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Back to the drawing board

Profile: Award-winning Valencia animator returns to his roots for a new children’s book

Posted: December 30, 2011 1:55 a.m.
Updated: December 30, 2011 1:55 a.m.

Rich Arons, of Valencia, illustrates a page for the second “Turbie the Turtle-Duck” book. A graduate of Valencia’s California Institute of the Arts, Arons has been in the industry for more than 30 years.

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At 7 years old, inspired by Daffy Duck and Mickey Mouse, Rich Arons knew what he wanted to be when he grew up.

He just didn’t know what it was called.

“I asked my mom, and she told me — ‘cartoonist,’” Arons said with a big smile.

As director and producer of such animated shows as “Animaniacs,” “Freakazoid!” and “Tiny Toon Adventures,” Arons has certainly reached that goal, winning both an Emmy and a Peabody for his work.

Now the Valencia resident is going back to the drawing board for a new venture — children’s books.

His debut, “Turbie the Turtle-duck,” was released in October by HoundKids books, and Arons is happy to return to his illustrator roots.

“All animation is fun, but there’s something about picking up a brush and painting again. That’s the most fun,” he said.

A storied past

Born in the Bronx area of New York, Arons grew up with the classic Walt Disney movies and Warner Bros. Looney Tunes characters.

“I was amazed by the motion, of drawings coming to life,” he said.

At 17, Arons relocated with his family to Redondo Beach and attended Valencia’s California Institute of the Arts after graduating high school.

“This was in the late 1970s, and the animation department was taught by all the old Disney guys,” he recalled. “It was tremendous to learn from them. They taught us classical drawing and anatomy, in addition to animation. All the things an artist should know.”

During the summer, Arons and his peers would intern or take jobs in Hollywood. For Arons, the first gig was working on Ralph Bakshi’s “Lord of the Rings.”

“He had shot the movie in live action, then had us trace it. It was good training for us kids in school,” Arons said.

Upon graduation, Arons went on to Hanna Barbera, Filmation and Disney Studios.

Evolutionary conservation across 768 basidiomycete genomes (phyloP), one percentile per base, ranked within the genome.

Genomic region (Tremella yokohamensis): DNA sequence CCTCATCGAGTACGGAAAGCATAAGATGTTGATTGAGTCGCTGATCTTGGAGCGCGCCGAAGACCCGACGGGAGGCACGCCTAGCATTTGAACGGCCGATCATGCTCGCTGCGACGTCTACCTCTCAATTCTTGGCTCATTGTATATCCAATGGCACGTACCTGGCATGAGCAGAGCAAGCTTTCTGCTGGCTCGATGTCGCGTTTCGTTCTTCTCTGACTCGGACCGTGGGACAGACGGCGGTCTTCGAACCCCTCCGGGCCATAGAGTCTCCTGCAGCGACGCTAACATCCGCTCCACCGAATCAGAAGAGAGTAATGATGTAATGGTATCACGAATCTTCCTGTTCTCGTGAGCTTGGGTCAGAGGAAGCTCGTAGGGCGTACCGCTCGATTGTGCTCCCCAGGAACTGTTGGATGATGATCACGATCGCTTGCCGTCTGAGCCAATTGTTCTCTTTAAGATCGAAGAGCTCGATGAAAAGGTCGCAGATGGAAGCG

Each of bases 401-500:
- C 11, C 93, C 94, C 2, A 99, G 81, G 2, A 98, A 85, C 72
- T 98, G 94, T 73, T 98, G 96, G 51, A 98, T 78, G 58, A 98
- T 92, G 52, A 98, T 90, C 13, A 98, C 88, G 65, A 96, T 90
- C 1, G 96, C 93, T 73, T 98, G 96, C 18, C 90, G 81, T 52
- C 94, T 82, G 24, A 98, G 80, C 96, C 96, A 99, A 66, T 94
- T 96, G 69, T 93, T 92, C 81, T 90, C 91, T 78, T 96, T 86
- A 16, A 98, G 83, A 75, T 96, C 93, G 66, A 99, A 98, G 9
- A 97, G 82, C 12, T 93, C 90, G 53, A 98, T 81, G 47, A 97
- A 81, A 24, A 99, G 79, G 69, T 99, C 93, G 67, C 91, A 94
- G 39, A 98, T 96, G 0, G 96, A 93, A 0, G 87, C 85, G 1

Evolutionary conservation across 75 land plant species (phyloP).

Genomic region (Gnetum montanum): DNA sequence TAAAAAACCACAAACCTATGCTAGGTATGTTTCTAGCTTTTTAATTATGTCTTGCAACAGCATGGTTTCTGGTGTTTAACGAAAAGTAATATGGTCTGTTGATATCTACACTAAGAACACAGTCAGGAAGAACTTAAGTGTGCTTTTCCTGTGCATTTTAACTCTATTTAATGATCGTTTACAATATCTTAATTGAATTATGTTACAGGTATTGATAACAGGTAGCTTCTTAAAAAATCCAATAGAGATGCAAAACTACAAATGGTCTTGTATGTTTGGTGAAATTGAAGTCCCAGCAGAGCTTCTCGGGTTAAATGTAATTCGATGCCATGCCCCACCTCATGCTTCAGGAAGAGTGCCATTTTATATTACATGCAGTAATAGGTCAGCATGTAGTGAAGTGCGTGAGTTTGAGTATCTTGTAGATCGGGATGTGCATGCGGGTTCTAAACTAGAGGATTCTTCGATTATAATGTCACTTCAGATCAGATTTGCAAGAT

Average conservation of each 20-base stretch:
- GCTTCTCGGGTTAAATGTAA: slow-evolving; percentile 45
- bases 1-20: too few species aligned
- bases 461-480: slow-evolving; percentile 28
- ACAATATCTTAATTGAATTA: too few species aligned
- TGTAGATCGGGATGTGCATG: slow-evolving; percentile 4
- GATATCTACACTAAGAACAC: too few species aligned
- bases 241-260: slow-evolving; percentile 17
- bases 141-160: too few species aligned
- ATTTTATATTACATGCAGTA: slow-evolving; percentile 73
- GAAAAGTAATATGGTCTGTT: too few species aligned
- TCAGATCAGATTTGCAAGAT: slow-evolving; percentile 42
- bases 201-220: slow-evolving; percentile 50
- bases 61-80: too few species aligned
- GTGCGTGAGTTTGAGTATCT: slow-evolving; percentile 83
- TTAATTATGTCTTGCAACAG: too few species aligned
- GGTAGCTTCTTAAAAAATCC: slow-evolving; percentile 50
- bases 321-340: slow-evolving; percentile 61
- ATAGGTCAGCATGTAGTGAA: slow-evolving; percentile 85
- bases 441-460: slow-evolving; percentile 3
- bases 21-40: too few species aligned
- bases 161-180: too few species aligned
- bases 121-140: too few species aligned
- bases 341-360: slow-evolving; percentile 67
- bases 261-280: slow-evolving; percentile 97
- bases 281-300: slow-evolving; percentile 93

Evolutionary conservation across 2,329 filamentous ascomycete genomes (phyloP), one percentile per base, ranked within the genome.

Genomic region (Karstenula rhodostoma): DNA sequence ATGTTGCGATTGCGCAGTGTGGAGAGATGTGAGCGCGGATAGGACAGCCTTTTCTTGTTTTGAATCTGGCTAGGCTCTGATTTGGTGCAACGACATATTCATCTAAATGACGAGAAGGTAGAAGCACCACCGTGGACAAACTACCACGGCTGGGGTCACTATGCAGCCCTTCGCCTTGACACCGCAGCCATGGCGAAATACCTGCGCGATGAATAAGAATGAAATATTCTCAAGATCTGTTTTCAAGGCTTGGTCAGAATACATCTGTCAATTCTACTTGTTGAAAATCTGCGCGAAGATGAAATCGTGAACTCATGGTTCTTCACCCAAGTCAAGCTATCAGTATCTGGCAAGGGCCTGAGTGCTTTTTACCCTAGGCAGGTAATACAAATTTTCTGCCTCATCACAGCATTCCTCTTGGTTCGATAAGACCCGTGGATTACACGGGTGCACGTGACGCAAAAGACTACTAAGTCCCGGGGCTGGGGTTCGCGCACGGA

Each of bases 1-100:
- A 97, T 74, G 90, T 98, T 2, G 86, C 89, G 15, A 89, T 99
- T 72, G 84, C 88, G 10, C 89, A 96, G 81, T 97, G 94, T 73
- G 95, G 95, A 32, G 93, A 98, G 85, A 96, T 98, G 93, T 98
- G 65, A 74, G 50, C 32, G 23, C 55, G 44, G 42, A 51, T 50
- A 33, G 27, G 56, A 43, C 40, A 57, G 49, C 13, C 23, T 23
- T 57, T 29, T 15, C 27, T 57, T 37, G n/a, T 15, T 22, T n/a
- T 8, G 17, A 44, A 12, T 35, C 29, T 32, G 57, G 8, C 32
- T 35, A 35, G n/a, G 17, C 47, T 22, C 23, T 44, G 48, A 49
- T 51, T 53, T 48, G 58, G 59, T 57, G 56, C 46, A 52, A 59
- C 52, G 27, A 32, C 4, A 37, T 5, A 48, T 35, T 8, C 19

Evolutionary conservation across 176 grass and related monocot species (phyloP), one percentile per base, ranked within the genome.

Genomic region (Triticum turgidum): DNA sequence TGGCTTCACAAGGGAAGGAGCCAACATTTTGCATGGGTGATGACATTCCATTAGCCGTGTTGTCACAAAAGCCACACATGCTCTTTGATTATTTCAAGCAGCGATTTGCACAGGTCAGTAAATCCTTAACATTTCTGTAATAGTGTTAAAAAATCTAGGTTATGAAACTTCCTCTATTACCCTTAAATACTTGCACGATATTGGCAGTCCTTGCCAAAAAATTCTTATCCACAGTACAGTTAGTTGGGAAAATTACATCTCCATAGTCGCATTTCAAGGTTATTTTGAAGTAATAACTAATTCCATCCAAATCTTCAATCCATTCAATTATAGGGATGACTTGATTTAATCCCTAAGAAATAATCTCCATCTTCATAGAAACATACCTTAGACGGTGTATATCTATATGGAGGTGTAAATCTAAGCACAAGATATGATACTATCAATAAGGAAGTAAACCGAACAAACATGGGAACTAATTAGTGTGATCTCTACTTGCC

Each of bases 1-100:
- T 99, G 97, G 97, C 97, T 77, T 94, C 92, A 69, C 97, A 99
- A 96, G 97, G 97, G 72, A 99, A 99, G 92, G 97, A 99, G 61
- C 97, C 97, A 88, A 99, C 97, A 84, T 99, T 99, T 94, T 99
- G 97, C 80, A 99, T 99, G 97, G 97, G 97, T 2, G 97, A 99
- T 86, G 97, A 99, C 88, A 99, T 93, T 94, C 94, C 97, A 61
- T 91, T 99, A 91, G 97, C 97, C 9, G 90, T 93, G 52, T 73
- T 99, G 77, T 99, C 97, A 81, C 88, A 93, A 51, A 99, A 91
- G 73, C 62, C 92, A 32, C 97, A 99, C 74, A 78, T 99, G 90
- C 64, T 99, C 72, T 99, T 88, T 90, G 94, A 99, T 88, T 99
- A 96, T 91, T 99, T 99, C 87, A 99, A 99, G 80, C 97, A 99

In 1989, Arons got his big break when legendary Hollywoood director and producer Steven Spielberg came calling.

A vivid, new canvas

Spielberg was heralding a return to the classic heyday of television cartoons with “Animaniacs” and “Tiny Toon Adventures.”

“Steven wanted to see what he grew up liking,” Arons said. “He loved Looney Tunes.”

Arons’ charming, colorful illustrating style was a natural fit for the Spielberg animation venture. He moved up the ranks quickly, becoming director, then producer.

During that time, Arons also worked with George Lucas’ Industrial Light and Magic, learning CG-animation in the process.

“I was very lucky to be trained by the ILM guys. It was challenging, interesting and fun. I like learning new stuff,” Arons said.

That meant eventually crossing over into CG animation feature films, such as Spielberg’s production of “Casper” and Warner Brothers’ “Marvin the Martian in 3D.”

“Adjusting from two dimension to three dimensions and CG was a big factor for me. Some people didn’t make the transition. It’s hard, but to stay on top, you have to learn new technologies,” Arons said. “You have to stay educated and connected to people in the business.”

Doing so helped Arons become a partner in G7 Animation, co-directing “The Life and Adventures of Santa Claus” and working in story development on “Space Jam” and “Ice Age.” G7 Animation also produces commercials and videos.

His advice for anyone going into animation now:

“Learn everything you can, in 2D, 3D and CG. You never know what people will ask from you in terms of a job,” Arons said. “Storyboarding is a valuable skill to have. It’s labor intensive. Basically, access a need and make sure you’re good at it.”

 

‘Turbie the Turtle-Duck’

For years, while working on various projects, Arons had a character forming in his mind. He had written a story about a half-duck, half-turtle named Turbie, who is taken in by a little boy and his family.

Eventually, the little turtle-duck grows larger than his human counterpart and learns to read, leading the duo on an adventure to the isle of Animoxie, where Turbie hails from. There they encounter other hybrid animals, such as Pea-Cocker Spaniels.

“The theme is adoption and finding out where you come from, but it’s fun, too. I tried to be lighthearted about it,” Arons said.

Once he finished the drawings earlier this year, Arons’ wife Jill, a graphic designer, found an agent for “Turbie the Turtle-Duck” while chatting online.

The book was quickly picked up by HoundKids, and is available on Amazon.com, as well as Barnes & Noble’s website (bn.com), and houndkids.com. A deal is also in the works for “Turbie the Turtle-Duck” to become available soon at bookstores and big box retail outlets across the country.

If all goes well, Turbie will be the star of a 13-part series. Arons is already drawing the second book, “Turbie Meets Mammoth Mouse,” which has the turtle-duck rescuing a new friend seconds before he would have become a casualty at a mining operation.

Arons hopes his rhyming stories, while geared towards kids 5-10, will have appeal for all ages and generations.

“‘Dumbo’ just turned 70, and I can enjoy it without any problem,” Arons noted. “I just want to make something people want to see. If it turns out to be timeless, I’ll be very happy.”

To order a signed copy of “Turbie the Turtle-Duck” and watch some of Arons’ animated works, visit www.richarons.com.

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